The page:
I have written a Python script for merging many data files in a few different ways. This is my first Python script, really my first attempt at OOP, and I suspect that I've been thinking about objects and classes in a way that's functional, but not optimal.
I created a class for the source files and a subclass for lines in source files that are records. Now, with my new understanding that everything in Python is an object, I suspect that I've created unnecessary complexity by creating a class for files, when a built-in type not only exists, but also I'm already using it every time I open a file.
Unfortunately it is not clear to me from the documentation how I would assign new attributes, methods, and subclasses to the built-in type for files. I also do not understand how the file datatype may differ from a class; I simply understand both as "factories" for creating objects with particular properties.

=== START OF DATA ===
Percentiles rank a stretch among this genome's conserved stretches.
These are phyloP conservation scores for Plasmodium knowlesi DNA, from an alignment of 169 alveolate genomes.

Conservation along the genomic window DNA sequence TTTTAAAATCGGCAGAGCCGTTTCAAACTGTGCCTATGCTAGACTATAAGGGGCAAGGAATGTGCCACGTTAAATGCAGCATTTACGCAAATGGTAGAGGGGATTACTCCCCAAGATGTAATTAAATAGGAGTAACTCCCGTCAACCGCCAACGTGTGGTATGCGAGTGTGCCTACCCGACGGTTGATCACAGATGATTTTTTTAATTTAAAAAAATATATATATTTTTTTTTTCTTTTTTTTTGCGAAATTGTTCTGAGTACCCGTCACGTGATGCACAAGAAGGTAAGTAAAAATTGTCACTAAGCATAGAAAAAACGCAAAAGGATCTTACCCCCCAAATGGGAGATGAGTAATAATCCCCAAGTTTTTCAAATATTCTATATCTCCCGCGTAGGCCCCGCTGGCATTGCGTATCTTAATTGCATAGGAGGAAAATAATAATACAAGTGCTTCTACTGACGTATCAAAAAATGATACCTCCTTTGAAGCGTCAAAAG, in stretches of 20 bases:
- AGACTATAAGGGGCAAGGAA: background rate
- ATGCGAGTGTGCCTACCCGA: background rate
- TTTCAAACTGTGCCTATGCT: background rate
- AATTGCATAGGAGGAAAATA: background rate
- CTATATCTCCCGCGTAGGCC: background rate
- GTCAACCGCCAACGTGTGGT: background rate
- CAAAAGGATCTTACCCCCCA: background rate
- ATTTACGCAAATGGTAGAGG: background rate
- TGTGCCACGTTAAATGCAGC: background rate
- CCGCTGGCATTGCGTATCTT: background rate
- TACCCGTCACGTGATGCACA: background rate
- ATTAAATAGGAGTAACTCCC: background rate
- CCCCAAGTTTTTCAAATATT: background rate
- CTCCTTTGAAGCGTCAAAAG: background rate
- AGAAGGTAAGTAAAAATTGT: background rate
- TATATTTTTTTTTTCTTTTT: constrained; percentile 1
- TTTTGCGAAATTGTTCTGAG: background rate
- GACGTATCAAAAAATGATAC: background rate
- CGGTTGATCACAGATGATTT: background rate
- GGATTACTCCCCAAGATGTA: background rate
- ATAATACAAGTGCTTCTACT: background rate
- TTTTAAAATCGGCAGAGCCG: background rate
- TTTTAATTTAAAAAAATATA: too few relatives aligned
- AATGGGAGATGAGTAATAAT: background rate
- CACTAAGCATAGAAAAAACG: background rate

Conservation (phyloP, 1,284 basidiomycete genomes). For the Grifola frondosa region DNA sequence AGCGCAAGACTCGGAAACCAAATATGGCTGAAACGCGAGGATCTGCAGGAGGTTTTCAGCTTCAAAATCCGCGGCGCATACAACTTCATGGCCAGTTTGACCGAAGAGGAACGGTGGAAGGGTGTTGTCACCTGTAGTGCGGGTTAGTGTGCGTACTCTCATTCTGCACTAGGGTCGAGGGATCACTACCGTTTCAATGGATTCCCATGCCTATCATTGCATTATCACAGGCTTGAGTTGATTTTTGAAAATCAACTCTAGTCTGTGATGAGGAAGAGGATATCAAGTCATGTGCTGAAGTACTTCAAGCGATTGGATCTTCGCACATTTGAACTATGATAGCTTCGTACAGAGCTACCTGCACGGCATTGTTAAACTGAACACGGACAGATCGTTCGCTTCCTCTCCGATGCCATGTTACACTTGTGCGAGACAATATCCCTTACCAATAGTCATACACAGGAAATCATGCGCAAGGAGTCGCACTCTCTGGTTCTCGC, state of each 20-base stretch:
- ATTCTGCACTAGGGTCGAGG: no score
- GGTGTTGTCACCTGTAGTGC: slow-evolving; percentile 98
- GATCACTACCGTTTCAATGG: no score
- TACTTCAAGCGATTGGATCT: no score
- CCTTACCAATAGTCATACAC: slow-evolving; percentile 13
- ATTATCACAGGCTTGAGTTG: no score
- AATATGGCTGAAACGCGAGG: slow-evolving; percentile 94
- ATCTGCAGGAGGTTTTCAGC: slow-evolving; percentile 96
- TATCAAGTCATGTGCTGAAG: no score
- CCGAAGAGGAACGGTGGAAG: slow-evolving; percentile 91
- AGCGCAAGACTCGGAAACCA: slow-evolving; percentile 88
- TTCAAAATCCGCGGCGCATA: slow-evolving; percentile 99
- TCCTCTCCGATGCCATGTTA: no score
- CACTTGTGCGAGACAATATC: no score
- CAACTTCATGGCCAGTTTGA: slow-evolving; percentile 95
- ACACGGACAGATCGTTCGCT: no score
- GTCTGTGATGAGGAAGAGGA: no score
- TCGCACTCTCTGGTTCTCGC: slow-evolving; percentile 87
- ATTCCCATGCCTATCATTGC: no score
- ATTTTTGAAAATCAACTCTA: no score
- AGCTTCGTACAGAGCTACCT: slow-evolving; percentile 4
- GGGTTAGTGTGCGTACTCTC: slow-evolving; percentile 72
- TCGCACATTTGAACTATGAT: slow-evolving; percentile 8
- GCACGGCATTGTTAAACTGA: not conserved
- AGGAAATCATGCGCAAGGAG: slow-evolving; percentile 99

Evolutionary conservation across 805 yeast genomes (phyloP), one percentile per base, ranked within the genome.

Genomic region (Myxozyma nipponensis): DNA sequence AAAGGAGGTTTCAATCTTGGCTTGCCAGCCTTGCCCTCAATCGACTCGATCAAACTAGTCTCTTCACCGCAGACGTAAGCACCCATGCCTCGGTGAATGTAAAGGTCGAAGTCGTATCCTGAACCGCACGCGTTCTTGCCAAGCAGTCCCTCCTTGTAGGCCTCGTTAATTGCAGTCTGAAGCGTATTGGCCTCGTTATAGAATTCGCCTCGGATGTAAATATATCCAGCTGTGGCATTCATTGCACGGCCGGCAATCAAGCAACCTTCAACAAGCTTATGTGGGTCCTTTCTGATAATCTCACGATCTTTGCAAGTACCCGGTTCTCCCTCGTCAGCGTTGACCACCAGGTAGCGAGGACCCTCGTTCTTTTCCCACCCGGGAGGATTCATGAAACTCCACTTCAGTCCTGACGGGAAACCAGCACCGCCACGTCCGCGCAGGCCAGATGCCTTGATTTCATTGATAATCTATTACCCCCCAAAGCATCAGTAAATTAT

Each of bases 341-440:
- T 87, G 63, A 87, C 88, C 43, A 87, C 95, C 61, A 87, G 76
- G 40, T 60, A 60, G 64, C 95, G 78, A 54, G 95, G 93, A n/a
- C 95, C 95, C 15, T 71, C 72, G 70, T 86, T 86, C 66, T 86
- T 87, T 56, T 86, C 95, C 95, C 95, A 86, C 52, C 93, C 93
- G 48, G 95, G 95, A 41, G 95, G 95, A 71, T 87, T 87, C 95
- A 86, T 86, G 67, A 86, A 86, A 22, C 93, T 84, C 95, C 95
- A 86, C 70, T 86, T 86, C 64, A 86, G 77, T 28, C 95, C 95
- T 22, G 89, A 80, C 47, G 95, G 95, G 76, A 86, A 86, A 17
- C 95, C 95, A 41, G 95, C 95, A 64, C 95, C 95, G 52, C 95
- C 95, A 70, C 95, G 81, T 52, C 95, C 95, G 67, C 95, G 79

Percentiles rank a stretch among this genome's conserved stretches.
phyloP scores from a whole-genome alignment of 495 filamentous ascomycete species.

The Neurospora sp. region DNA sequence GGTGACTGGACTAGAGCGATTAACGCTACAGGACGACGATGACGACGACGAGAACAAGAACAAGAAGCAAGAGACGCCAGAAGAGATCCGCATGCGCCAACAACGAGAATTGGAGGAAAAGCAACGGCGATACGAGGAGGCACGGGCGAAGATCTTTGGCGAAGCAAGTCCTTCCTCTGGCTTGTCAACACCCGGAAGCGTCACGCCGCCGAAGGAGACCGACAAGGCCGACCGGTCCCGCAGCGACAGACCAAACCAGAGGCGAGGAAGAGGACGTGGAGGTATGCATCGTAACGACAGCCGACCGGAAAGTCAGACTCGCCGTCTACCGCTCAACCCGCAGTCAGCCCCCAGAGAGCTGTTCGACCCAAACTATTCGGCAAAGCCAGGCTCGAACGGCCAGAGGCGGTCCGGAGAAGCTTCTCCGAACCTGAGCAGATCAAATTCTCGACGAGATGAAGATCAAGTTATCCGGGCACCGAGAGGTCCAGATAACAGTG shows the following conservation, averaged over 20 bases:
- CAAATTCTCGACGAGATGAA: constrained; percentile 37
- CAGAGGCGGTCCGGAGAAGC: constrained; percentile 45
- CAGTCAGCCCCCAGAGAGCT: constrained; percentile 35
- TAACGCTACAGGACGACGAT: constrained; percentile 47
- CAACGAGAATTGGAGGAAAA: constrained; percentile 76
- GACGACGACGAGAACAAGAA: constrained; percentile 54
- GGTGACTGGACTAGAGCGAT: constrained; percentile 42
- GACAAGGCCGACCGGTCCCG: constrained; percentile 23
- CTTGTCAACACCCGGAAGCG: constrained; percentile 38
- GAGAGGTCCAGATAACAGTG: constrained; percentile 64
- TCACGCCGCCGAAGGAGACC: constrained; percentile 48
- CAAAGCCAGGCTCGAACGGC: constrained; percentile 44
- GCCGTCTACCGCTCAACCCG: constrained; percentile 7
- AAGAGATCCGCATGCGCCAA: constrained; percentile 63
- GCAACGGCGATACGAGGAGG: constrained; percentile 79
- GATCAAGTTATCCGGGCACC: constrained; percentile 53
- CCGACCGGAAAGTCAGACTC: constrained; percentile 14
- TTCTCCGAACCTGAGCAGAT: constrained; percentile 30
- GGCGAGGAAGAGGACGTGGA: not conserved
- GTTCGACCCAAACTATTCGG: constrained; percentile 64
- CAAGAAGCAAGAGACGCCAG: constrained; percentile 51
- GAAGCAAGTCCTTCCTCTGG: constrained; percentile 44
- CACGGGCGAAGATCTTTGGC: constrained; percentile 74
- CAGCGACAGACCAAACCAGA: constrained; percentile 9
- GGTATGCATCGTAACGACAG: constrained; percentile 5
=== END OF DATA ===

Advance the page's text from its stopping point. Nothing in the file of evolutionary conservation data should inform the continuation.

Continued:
class SrcFile: self.name = which self.terminals = set() def <a few methods>(): with open(self.name) as file: <do some stuff and return something> class Record(SrcFile): <methods> for file in files: file = SrcFile(file) if <conditions on values from SrcFile methods>: with open(file) as file: for line in file: if <regexp match>: record = Record(line) <apply Record() methods> <write to tempfiles> <merge tempfiles to stdout>